Mon mor megher shongi, The peacock that is my heart is a friend like the cloud. Ure chale dhigdhigantherra pane. It wanders to all the corners of the world. Nisheemo shunaeye, and in the dark universe shrabonobarshanesangite brings with it the season of the sraban month and with it the pitter patter sound of rain. Rimijhim rimijhim rimijhim. Mono mor hanshabalakar pakhai jai ure, My heart thus transformed into a swan has now taken flight. Kochito kochito chokito thorito-aloke. Lightning covering heaven and earth. Jhanmanjarir bajai jhanjha rudra anade. My heart sings and melts the broken hearted. Kalo-kalo kalomandre nirjharinee. Black hearts weep for redemption, Dak dey praloy-ahwabhane. That is what time demands Bayu bahe purbasamudra hothae See the winds shake oceans, Uchchalo chalo-chalo tatinitarange waves leaping hither and thither. Mono mor dhai thari matho prabahe, My heart is full and wants to share its riches with the world. Taal-tamalo-araneya, With tender renditions, Khuddha shakhar andolone speaks of Almighty God’s rule universally.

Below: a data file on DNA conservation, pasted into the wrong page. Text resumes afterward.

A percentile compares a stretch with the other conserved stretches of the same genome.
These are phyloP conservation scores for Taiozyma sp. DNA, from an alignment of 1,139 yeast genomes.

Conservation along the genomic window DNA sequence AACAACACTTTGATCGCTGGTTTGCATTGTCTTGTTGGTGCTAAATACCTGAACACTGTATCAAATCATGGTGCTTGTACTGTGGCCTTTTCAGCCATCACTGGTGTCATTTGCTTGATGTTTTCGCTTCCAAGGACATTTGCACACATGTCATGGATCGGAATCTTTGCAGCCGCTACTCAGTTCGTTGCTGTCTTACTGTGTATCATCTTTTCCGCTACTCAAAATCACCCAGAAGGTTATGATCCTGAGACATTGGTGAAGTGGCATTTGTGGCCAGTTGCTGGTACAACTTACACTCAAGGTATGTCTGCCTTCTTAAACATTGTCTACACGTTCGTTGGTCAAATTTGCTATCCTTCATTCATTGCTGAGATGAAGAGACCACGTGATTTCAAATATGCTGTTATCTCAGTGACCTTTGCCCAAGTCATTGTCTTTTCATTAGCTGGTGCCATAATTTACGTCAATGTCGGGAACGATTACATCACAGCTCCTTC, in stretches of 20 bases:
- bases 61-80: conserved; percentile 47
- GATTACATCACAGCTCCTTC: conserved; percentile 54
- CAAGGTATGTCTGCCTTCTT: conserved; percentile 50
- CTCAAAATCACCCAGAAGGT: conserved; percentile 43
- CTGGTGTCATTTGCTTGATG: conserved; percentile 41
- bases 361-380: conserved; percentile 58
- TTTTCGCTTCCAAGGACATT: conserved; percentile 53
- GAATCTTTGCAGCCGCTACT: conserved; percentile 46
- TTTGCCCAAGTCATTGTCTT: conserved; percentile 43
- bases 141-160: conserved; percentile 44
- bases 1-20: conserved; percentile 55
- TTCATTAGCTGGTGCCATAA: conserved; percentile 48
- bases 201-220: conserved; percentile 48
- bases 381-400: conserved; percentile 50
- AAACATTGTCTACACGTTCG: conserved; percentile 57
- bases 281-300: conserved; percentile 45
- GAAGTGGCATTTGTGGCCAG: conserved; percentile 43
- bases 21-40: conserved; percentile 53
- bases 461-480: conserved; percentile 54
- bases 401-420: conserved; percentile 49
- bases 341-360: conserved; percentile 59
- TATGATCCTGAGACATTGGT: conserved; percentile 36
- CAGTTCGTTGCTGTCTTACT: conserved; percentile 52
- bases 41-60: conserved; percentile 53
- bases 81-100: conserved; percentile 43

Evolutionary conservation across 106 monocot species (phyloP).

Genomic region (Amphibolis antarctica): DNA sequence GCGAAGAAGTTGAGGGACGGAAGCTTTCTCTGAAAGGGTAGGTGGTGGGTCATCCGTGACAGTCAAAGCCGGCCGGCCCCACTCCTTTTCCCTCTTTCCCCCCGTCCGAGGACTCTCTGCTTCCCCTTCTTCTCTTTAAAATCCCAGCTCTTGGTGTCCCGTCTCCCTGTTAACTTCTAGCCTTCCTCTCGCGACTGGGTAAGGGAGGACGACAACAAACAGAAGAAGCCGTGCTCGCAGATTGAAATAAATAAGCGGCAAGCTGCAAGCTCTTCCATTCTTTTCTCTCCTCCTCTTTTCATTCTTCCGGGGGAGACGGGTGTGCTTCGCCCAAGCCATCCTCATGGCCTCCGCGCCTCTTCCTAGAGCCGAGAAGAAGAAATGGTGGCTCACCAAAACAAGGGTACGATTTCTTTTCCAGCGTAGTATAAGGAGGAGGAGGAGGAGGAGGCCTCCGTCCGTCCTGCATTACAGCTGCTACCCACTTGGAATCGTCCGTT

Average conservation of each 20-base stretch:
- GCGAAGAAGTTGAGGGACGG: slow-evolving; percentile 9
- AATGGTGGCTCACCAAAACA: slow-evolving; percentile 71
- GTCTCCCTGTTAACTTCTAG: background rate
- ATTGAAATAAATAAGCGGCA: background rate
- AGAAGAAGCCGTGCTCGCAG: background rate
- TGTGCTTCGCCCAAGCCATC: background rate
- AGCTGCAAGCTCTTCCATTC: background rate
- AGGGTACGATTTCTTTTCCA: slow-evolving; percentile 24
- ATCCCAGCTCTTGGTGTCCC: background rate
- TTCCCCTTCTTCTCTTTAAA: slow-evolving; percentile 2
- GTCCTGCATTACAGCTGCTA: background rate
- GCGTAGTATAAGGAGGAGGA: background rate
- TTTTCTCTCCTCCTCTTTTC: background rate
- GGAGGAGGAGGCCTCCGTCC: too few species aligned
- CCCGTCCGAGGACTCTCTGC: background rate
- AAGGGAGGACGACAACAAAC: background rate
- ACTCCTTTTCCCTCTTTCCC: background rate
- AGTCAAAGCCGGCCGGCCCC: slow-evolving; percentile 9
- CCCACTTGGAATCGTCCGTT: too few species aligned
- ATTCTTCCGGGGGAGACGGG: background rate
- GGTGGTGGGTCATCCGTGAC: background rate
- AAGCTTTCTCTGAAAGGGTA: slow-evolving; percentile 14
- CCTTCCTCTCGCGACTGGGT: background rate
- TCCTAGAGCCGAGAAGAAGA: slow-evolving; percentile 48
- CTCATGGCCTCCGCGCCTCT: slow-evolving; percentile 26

During the Second World War (1939–1945), India was controlled by the United Kingdom, with the British holding territories in India including over five hundred autonomous Princely States; British India officially declared war on Nazi Germany in September 1939. The British Raj, as part of the Allied Nations, sent over two and a half million soldiers to fight under British command against the Axis powers. The British government borrowed billions of pounds to help finance the war. India also provided the base for American operations in support of China in the China Burma India Theater. Indians fought with distinction throughout the world, including in the European theatre against Germany, in North Africa against Germany and Italy, in the South Asian region defending India against the Japanese and fighting the Japanese in Burma. Indians also aided in liberating British colonies such as Singapore and Hong Kong after the Japanese surrender in August 1945. Over 87,000 Indian soldiers (including those from modern day Pakistan, Nepal, and Bangladesh) died in World War II. Field Marshal Sir Claude Auchinleck, Commander-in-Chief of the Indian Army from 1942 asserted that the British “couldn’t have come through both wars [World War I and II] if they hadn’t had the Indian Army.” Indian participation in the Allied campaign remained strong. The financial, industrial and military assistance of India formed a crucial component of the British campaign against Nazi Germany and Imperial Japan.India’s strategic location at the tip of the Indian Ocean, its large production of armaments, and its huge armed forces played a decisive role in halting the progress of Imperial Japan in the South-East Asian theatre. The Indian Army during World War II was one of the largest Allied forces contingents which took part in the North and East African Campaign, Western Desert Campaign.